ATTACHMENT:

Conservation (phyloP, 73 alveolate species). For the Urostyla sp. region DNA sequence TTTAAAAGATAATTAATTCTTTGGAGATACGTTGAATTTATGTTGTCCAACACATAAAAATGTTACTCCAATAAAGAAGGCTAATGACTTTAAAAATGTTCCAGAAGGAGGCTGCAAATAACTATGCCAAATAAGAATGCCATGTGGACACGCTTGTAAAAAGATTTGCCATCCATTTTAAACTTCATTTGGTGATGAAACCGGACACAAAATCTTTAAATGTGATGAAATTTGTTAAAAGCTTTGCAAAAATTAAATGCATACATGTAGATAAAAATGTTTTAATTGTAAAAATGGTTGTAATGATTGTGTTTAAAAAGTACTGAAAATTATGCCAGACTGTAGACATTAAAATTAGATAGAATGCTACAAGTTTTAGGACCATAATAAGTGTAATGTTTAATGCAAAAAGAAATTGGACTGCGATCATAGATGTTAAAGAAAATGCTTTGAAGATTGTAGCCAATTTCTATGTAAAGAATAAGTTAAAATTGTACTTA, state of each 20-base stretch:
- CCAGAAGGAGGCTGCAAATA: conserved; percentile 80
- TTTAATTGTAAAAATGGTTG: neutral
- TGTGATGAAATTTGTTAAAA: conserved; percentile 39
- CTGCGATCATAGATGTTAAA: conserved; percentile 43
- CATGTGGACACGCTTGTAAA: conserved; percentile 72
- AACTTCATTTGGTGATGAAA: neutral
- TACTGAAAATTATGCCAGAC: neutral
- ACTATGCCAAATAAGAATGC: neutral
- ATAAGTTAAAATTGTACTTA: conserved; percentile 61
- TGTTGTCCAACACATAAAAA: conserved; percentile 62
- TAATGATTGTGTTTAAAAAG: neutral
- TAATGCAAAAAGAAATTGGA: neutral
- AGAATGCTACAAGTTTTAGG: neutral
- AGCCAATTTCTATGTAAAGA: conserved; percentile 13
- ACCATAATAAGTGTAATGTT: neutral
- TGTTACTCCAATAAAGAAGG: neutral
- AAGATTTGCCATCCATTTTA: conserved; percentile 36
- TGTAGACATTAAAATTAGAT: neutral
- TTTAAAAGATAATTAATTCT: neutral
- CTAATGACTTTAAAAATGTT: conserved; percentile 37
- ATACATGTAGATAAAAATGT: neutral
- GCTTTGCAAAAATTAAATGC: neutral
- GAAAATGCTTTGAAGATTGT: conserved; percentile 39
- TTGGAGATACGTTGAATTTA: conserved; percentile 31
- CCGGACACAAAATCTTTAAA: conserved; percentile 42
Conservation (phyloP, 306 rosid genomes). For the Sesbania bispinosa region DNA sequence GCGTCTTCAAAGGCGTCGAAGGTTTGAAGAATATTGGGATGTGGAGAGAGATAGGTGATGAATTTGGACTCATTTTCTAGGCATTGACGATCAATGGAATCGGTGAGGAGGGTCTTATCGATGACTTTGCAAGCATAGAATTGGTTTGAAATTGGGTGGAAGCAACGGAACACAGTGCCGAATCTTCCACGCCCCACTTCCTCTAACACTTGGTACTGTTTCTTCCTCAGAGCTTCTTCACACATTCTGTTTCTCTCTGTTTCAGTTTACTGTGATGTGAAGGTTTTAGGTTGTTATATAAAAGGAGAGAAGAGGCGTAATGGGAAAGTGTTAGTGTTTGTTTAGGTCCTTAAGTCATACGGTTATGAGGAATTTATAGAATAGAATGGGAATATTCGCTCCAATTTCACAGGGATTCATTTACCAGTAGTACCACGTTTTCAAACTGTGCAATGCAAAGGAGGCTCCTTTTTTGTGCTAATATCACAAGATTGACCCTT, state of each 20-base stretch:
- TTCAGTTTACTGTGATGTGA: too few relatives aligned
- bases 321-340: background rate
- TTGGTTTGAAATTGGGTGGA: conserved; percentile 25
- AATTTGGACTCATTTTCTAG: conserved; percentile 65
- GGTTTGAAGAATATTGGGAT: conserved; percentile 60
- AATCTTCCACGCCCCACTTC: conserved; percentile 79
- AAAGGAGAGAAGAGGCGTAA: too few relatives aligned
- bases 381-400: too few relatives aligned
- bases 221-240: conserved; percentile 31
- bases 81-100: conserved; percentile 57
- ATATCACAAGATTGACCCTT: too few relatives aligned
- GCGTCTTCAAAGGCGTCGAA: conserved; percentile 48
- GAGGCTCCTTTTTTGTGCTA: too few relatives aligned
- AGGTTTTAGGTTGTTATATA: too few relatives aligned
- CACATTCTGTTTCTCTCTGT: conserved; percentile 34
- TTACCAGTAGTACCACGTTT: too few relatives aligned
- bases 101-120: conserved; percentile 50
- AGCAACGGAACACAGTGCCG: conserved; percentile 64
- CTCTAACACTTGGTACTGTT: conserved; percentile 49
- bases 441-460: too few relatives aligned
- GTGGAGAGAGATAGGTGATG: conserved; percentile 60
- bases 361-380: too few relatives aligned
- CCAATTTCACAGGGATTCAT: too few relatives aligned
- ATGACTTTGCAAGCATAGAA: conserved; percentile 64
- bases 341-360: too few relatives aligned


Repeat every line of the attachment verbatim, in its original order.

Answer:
Conservation (phyloP, 73 alveolate species). For the Urostyla sp. region DNA sequence TTTAAAAGATAATTAATTCTTTGGAGATACGTTGAATTTATGTTGTCCAACACATAAAAATGTTACTCCAATAAAGAAGGCTAATGACTTTAAAAATGTTCCAGAAGGAGGCTGCAAATAACTATGCCAAATAAGAATGCCATGTGGACACGCTTGTAAAAAGATTTGCCATCCATTTTAAACTTCATTTGGTGATGAAACCGGACACAAAATCTTTAAATGTGATGAAATTTGTTAAAAGCTTTGCAAAAATTAAATGCATACATGTAGATAAAAATGTTTTAATTGTAAAAATGGTTGTAATGATTGTGTTTAAAAAGTACTGAAAATTATGCCAGACTGTAGACATTAAAATTAGATAGAATGCTACAAGTTTTAGGACCATAATAAGTGTAATGTTTAATGCAAAAAGAAATTGGACTGCGATCATAGATGTTAAAGAAAATGCTTTGAAGATTGTAGCCAATTTCTATGTAAAGAATAAGTTAAAATTGTACTTA, state of each 20-base stretch:
- CCAGAAGGAGGCTGCAAATA: conserved; percentile 80
- TTTAATTGTAAAAATGGTTG: neutral
- TGTGATGAAATTTGTTAAAA: conserved; percentile 39
- CTGCGATCATAGATGTTAAA: conserved; percentile 43
- CATGTGGACACGCTTGTAAA: conserved; percentile 72
- AACTTCATTTGGTGATGAAA: neutral
- TACTGAAAATTATGCCAGAC: neutral
- ACTATGCCAAATAAGAATGC: neutral
- ATAAGTTAAAATTGTACTTA: conserved; percentile 61
- TGTTGTCCAACACATAAAAA: conserved; percentile 62
- TAATGATTGTGTTTAAAAAG: neutral
- TAATGCAAAAAGAAATTGGA: neutral
- AGAATGCTACAAGTTTTAGG: neutral
- AGCCAATTTCTATGTAAAGA: conserved; percentile 13
- ACCATAATAAGTGTAATGTT: neutral
- TGTTACTCCAATAAAGAAGG: neutral
- AAGATTTGCCATCCATTTTA: conserved; percentile 36
- TGTAGACATTAAAATTAGAT: neutral
- TTTAAAAGATAATTAATTCT: neutral
- CTAATGACTTTAAAAATGTT: conserved; percentile 37
- ATACATGTAGATAAAAATGT: neutral
- GCTTTGCAAAAATTAAATGC: neutral
- GAAAATGCTTTGAAGATTGT: conserved; percentile 39
- TTGGAGATACGTTGAATTTA: conserved; percentile 31
- CCGGACACAAAATCTTTAAA: conserved; percentile 42
Conservation (phyloP, 306 rosid genomes). For the Sesbania bispinosa region DNA sequence GCGTCTTCAAAGGCGTCGAAGGTTTGAAGAATATTGGGATGTGGAGAGAGATAGGTGATGAATTTGGACTCATTTTCTAGGCATTGACGATCAATGGAATCGGTGAGGAGGGTCTTATCGATGACTTTGCAAGCATAGAATTGGTTTGAAATTGGGTGGAAGCAACGGAACACAGTGCCGAATCTTCCACGCCCCACTTCCTCTAACACTTGGTACTGTTTCTTCCTCAGAGCTTCTTCACACATTCTGTTTCTCTCTGTTTCAGTTTACTGTGATGTGAAGGTTTTAGGTTGTTATATAAAAGGAGAGAAGAGGCGTAATGGGAAAGTGTTAGTGTTTGTTTAGGTCCTTAAGTCATACGGTTATGAGGAATTTATAGAATAGAATGGGAATATTCGCTCCAATTTCACAGGGATTCATTTACCAGTAGTACCACGTTTTCAAACTGTGCAATGCAAAGGAGGCTCCTTTTTTGTGCTAATATCACAAGATTGACCCTT, state of each 20-base stretch:
- TTCAGTTTACTGTGATGTGA: too few relatives aligned
- bases 321-340: background rate
- TTGGTTTGAAATTGGGTGGA: conserved; percentile 25
- AATTTGGACTCATTTTCTAG: conserved; percentile 65
- GGTTTGAAGAATATTGGGAT: conserved; percentile 60
- AATCTTCCACGCCCCACTTC: conserved; percentile 79
- AAAGGAGAGAAGAGGCGTAA: too few relatives aligned
- bases 381-400: too few relatives aligned
- bases 221-240: conserved; percentile 31
- bases 81-100: conserved; percentile 57
- ATATCACAAGATTGACCCTT: too few relatives aligned
- GCGTCTTCAAAGGCGTCGAA: conserved; percentile 48
- GAGGCTCCTTTTTTGTGCTA: too few relatives aligned
- AGGTTTTAGGTTGTTATATA: too few relatives aligned
- CACATTCTGTTTCTCTCTGT: conserved; percentile 34
- TTACCAGTAGTACCACGTTT: too few relatives aligned
- bases 101-120: conserved; percentile 50
- AGCAACGGAACACAGTGCCG: conserved; percentile 64
- CTCTAACACTTGGTACTGTT: conserved; percentile 49
- bases 441-460: too few relatives aligned
- GTGGAGAGAGATAGGTGATG: conserved; percentile 60
- bases 361-380: too few relatives aligned
- CCAATTTCACAGGGATTCAT: too few relatives aligned
- ATGACTTTGCAAGCATAGAA: conserved; percentile 64
- bases 341-360: too few relatives aligned